A Visit to Sandness
by Misa Hay -
I've been trying to grow vegetables and fruit here in Shetland for a few years now (and still learning) so the prospect of visiting Penny and Alan from Transition Turriefield was really exciting. Quite often, when around Sandness area on the west side of Shetland, we'd stop at the croft's gate to find out what goodies, apart from eggs, are in the lovely white box. In the past we sampled some of their delicious salad leaves, cabbage, leeks, tatties and even celeriac. And my son Jan is always thrilled when there is a little box of quail eggs which he loves.
After planning the visit for a while, on Friday I finally headed west to meet Penny and Alan and to find out where and how they grow their produce. Transition Turriefield was established as a Community Interest Company in January 2011. Turriefield is the name of the croft where Penny and Alan are based and the Transition part is their contribution to what we can do on a local scale to tackle the global problems of climate change, rising food prices and diminishing supplies of cheap fuel.
The whole of last week looked like spring had arrived however Friday brought us back to reality with gale force winds and horizontal rain. Not the best day for exploring growing conditions outside but in the end it turned out to be an amazing experience. I was thoroughly inspired by the hard work and persistence of Penny, Alan and their volunteers in turning a relatively unpromising patch of land into a very productive smallholding. All their produce is grown on an ever-expanding plot of land and they also have a couple of polytunnels made from redundant salmon cage pipes and a small solar tunnel that I have a great experience with (will talk about that another time).
Most of the produce is sold through a popular vegetable box scheme and at the moment Penny and Alan are supplying 25 customers on the Westside on a weekly basis. This year they are hoping to be able to expand the scheme but currently there is a waiting list, which I also put my name on as I would love to get their lovely fresh vegetables, fruit and eggs delivered to the door.
And there are some interesting plans for the next few months as after three years of producing and selling food from their croft in Sandness, in 2013 Transition Turriefield were successful in securing a Climate Challenge Fund grant to support the development of their Carbon Classroom initiative. The project is supporting local residents and communities to reduce their carbon foot prints by growing more of their own food, making better buying choices, reducing food waste and composting more. Penny said they will be running “grow your own” training courses, local food events, open days at the croft and workshops with schools and community groups.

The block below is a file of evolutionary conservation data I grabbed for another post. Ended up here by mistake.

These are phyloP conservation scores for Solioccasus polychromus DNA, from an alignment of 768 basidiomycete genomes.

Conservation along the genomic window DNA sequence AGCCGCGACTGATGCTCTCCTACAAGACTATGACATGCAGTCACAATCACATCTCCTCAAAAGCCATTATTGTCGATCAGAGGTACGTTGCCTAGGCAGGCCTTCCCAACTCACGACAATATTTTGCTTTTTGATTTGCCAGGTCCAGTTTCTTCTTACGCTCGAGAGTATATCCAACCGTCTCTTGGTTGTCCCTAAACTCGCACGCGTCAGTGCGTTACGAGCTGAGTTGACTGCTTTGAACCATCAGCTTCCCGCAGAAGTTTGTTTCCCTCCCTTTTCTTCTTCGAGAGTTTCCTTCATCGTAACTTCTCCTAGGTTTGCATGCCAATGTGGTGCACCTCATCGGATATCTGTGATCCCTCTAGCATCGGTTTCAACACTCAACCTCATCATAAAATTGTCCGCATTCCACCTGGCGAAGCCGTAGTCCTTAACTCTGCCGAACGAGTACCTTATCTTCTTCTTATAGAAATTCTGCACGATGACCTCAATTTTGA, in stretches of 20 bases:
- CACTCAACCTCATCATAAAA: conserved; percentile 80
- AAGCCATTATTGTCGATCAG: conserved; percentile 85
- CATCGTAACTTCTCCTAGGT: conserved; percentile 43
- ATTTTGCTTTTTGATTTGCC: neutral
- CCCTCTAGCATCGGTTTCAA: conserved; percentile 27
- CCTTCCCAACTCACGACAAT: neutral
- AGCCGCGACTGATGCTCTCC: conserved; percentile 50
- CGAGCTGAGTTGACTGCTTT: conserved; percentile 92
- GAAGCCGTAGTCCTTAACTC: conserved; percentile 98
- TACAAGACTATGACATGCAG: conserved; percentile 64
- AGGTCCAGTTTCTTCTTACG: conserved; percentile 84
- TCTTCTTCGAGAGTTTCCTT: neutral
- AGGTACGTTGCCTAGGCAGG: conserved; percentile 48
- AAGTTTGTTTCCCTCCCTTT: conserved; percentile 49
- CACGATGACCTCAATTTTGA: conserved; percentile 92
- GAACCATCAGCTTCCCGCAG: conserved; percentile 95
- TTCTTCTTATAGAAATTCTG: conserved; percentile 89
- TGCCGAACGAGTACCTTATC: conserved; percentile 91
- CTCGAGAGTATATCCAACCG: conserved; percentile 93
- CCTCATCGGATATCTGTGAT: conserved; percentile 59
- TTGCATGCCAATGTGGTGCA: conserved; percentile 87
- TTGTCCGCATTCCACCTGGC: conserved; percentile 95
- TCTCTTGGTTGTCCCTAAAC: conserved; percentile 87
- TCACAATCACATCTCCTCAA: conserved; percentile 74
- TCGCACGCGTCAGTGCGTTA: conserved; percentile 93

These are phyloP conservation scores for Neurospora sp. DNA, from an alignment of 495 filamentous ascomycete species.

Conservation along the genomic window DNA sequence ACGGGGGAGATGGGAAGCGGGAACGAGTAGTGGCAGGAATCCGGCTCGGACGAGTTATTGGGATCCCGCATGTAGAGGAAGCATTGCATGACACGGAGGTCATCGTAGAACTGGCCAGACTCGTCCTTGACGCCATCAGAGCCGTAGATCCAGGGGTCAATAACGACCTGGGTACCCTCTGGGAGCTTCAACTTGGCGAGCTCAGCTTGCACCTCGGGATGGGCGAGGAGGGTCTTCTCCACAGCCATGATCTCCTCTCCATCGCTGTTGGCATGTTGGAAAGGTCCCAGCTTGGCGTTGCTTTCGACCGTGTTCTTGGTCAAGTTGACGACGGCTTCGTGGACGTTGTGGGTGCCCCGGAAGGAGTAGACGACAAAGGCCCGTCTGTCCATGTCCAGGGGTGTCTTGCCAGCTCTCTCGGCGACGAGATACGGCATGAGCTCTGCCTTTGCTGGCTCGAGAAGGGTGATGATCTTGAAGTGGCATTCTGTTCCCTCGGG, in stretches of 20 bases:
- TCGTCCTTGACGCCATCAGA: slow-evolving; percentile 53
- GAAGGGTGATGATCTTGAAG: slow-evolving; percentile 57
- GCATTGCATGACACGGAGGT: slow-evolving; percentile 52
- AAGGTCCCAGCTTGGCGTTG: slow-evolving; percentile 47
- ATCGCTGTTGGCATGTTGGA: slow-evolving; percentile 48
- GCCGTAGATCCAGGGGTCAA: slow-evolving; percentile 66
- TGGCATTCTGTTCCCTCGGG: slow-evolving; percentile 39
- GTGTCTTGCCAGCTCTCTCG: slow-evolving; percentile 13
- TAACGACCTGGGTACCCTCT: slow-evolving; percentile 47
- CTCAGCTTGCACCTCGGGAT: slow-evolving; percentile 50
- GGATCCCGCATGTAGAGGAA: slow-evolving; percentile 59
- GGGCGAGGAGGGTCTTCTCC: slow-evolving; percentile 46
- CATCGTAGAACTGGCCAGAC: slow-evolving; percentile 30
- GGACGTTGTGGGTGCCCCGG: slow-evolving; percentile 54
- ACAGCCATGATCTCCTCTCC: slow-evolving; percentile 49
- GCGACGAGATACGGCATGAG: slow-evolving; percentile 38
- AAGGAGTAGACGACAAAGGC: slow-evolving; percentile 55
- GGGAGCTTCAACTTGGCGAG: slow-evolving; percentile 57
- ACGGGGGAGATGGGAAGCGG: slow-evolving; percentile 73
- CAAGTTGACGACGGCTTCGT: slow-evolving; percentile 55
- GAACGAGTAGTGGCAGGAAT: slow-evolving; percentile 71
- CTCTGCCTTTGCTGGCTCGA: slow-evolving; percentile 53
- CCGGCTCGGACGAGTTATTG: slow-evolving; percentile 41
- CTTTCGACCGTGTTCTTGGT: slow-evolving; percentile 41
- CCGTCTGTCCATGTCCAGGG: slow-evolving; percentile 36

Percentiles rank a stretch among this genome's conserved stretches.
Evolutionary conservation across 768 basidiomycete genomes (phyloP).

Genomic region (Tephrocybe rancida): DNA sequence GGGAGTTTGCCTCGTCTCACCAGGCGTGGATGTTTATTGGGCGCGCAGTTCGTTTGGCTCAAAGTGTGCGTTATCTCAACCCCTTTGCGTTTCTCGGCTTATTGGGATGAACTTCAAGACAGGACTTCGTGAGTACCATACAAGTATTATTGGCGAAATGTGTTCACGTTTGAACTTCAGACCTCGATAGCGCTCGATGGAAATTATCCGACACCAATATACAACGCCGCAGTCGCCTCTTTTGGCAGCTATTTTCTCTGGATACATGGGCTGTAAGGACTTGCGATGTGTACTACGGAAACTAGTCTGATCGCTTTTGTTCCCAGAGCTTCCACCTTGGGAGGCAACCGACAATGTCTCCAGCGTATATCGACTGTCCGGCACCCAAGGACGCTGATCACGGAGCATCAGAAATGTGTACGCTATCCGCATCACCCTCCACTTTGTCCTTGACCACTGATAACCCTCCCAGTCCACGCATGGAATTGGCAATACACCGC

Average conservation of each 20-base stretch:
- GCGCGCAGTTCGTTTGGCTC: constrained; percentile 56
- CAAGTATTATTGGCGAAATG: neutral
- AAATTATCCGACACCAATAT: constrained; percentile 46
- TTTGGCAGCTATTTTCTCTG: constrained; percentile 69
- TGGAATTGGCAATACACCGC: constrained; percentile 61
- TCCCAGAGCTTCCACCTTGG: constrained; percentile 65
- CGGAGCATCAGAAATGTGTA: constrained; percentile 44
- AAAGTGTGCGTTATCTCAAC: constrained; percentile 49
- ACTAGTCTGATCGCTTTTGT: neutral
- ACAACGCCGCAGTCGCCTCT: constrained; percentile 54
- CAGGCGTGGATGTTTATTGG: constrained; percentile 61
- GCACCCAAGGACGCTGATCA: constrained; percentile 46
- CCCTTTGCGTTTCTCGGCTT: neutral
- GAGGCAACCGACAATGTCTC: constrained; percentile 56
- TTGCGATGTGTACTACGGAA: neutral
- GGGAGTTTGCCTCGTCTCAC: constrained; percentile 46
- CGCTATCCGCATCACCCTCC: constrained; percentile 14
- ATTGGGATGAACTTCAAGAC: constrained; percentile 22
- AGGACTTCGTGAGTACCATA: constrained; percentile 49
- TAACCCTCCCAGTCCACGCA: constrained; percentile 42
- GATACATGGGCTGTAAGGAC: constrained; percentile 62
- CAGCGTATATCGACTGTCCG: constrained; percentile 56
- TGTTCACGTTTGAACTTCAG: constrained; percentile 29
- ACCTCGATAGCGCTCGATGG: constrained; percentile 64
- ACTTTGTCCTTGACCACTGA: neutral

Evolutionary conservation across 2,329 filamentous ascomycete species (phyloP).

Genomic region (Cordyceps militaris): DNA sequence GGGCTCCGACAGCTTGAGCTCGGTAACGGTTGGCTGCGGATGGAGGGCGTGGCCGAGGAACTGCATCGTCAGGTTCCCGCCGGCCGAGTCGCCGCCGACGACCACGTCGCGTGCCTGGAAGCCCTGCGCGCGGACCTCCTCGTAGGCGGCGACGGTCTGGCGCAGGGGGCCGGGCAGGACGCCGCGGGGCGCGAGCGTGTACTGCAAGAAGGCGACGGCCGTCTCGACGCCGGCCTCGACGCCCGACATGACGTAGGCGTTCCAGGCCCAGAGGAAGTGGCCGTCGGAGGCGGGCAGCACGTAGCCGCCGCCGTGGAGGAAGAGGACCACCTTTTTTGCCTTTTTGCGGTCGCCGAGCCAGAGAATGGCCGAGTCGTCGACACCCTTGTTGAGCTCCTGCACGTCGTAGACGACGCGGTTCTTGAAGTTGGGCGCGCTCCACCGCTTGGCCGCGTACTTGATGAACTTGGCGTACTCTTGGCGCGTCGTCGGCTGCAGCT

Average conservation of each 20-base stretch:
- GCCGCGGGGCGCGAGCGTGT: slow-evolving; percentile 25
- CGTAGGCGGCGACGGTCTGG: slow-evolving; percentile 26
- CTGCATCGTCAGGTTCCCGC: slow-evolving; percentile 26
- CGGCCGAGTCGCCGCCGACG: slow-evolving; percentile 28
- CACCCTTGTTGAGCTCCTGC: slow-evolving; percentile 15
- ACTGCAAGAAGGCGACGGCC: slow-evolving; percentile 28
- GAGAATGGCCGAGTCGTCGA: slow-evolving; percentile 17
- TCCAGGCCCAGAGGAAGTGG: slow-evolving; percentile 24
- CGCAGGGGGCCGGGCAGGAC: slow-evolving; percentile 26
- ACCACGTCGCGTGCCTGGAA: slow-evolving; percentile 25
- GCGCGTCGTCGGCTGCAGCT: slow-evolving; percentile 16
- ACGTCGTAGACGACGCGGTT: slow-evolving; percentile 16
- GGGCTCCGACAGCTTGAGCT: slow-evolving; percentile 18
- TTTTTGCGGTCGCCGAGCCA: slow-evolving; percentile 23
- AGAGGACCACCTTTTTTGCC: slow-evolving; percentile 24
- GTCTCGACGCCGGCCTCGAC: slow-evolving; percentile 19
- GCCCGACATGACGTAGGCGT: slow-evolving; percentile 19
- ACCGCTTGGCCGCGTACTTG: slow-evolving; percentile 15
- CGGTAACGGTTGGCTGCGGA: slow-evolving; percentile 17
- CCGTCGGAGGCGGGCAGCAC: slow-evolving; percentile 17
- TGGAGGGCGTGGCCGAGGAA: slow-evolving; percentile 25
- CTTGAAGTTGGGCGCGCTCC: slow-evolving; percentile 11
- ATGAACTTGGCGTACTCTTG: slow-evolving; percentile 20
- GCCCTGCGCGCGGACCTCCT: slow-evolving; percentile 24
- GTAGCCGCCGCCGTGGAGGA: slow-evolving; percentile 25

And finally here is the exciting news - Penny and Alan will be contributing to this blog on a regular basis and will be bringing you handy tips and inspiration for growing your own produce so watch this space. To keep up to date with their growing progress this season check their Facebook page.
Lastly here's my little twist on the classic pesto recipe using some overwintered leaves and herbs from our solar tunnel.
Parsley and Spinach Pesto
Servings: 1 jar
Prep Time: 10 minutes
Cook Time: 2 minutes
- Parsley - 1 large handful (flat leaf or curly)
- Spinach - 1 large handful
- Hazelnuts - 1 handful
- Garlic - 2 cloves
- Lemon - 1 (juice only)
- Olive oil - 5 tbsp (extra virgin)
- Salt and pepper -
- Wash the leaves and herbs. Peel the garlic and juice the lemon.
- Put all the ingredients in a food processor and blitz to the required consistency of your choice.
- Put the pesto into a jar and cover with a little extra oil, then seal and store in the fridge. It will keep in a fridge for up to two weeks.